Two colleagues in the DataPLANT consortium participated in the workshop "Forschungssoftware managen" held at Stuttgart University mid September. The workshop was initiated by the DINI/nestor e.V. and brought together software developers and research data management specialists from various institutes, experts from service providers and university libraries.
Software plays a central role in everyday research in order to generate, manage and use research data. Often, however, the software used is not simple standard software, but has complex dependencies, is itself a product of research, and is indispensable for its reproduction and understanding. For example, in the DataPLANT consortium, in addition to self-developed tools and customized components, many software packages are used in different constellations. Examples include Swate/Swobup, the ARC Commander, the DataHUB, code in plant science tool stacks, or analysis systems for bioinformatics data. Questions arise as to how such research software can be developed and maintained in such a way that it will be re-used over the long term. This is where, for example, functional long-term access comes in, as shown by Rafael Gieschke as a tool for reproducing workflows "Long-term use of research software".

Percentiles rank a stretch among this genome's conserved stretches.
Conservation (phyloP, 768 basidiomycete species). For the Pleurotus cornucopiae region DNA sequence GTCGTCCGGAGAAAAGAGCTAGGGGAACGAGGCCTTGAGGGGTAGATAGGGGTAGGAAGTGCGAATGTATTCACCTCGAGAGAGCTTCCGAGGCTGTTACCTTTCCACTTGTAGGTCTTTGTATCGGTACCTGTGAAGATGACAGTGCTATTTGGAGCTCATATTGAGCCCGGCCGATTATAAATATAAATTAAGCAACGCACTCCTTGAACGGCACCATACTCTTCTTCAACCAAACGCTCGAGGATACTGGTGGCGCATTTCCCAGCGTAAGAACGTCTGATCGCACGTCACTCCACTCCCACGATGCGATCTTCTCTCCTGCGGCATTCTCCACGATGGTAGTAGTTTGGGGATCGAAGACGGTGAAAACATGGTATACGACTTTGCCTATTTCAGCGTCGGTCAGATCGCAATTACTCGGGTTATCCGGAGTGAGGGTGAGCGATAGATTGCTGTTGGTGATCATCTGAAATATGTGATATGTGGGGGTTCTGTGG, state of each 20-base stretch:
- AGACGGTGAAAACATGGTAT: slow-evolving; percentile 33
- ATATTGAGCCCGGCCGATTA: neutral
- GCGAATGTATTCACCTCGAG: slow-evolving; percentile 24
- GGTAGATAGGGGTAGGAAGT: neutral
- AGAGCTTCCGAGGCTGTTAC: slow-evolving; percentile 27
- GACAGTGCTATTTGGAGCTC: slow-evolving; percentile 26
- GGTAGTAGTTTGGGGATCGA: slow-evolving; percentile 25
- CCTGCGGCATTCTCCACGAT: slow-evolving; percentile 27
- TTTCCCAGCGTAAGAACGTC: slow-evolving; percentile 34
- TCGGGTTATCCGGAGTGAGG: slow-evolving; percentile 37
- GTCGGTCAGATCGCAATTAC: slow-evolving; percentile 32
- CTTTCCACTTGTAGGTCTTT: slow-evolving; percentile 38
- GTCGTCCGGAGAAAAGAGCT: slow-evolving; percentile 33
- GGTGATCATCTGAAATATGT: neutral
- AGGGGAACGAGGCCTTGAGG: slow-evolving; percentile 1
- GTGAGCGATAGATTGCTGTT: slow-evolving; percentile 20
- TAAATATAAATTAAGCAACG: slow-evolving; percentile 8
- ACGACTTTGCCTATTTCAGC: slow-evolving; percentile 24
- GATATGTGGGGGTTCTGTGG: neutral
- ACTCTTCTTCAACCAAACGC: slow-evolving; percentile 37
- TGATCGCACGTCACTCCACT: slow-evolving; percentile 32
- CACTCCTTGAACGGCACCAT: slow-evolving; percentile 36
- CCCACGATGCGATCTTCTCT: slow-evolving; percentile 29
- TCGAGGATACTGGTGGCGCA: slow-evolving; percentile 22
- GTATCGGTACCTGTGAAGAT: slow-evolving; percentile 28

Another important issue is software licenses, which on the one hand ensure a reasonable reuse of self-written software and on the other handplay a role for reproducibility and reusability, especially in the case of proprietary software ("Ensuring reproducibility of research results by preserving access to research software" a talk stemming from experiences in the BioDATEN project). In many further presentations, version control (mostly via Git) played a central role in managing software and workflows. As in DataPLANT, this way of version control is used for deploying and sharing code and data in a variety of ways. Another larger issue was ensuring the sustainability of research software and associated funding models. Software publications are an important building block for reusability and reproducibility and should increasingly become part of the reputation system in science. This has just be emphasized by the DFG.This is part of the culture change that DataPLANT is helping to drive. For this purpose, DataPLANT provides a DataHUB from GitLab and soon InvenioRDM to be able to publish software DOI referenceable.